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Whose Inflation? a Characterization of the CPI Plutocratic Bias

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  • Eduardo Ley

Abstract

Prais (1958) showed that the CPI computed by statistical agencies can be interpreted as a weighed average of household price indexes, the weight of each household determined by its total expenditures. We decompose the difference between the standard CPI and a democratically weighed index (i.e., the plutocratic bias) as the product of average income, income inequality, and the covariance between individual price indexes and a parameter related to each good''s income elasticity. This decomposition allows us to interpret variations in the size and sign of the plutocratic bias, and also to discuss issues pertaining to group indexes.

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Bibliographic Info

Paper provided by International Monetary Fund in its series IMF Working Papers with number 01/59.

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Length: 17
Date of creation: 01 May 2001
Date of revision:
Handle: RePEc:imf:imfwpa:01/59

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Keywords: Income; Economic models; expenditure; equation; expenditures; survey; covariance; total expenditures; statistics; total expenditure; computation; sample mean; aggregate expenditure; sampling; expenditure shares; equations; expenditure patterns; independent variable; statistician; linear regressions; financial statistics; distributional assumption; surveys; regression analysis;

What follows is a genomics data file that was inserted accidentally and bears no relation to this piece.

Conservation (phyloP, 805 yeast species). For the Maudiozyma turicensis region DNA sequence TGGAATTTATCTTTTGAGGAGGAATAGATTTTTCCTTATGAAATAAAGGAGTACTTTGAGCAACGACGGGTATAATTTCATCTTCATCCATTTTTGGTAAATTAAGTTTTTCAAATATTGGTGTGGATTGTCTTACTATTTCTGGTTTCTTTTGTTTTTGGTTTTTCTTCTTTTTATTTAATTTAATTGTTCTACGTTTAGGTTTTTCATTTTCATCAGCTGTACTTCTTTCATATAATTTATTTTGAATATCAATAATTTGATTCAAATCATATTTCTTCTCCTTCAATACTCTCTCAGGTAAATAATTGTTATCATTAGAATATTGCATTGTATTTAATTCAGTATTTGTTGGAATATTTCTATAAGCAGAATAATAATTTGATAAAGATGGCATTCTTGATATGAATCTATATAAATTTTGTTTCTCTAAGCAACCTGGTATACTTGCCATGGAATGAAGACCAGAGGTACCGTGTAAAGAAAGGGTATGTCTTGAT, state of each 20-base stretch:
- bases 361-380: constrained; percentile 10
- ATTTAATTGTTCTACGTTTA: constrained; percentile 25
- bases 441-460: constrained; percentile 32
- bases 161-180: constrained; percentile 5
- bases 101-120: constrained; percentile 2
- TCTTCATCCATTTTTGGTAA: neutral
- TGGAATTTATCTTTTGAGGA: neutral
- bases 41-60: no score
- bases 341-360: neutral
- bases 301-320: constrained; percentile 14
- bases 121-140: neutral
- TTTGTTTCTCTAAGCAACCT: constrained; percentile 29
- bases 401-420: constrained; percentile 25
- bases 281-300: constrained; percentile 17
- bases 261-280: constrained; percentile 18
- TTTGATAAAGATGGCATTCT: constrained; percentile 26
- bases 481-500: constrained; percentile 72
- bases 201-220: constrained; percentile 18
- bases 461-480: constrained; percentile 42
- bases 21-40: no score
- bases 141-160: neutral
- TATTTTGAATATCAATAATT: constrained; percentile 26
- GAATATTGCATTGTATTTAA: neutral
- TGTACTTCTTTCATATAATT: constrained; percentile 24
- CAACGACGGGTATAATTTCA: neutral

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  1. Pollak, Robert A, 1980. "Group Cost-of-Living Indexes," American Economic Review, American Economic Association, American Economic Association, vol. 70(2), pages 273-78, May.
  2. Yitzhaki, Shlomo, 1996. "On Using Linear Regressions in Welfare Economics," Journal of Business & Economic Statistics, American Statistical Association, American Statistical Association, vol. 14(4), pages 478-86, October.
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Cited by:
  1. Alvaro Montenegro, 2004. "50 años del índice de precios en Colombia," DOCUMENTOS DE ECONOMÍA 001904, UNIVERSIDAD JAVERIANA - BOGOTÁ.

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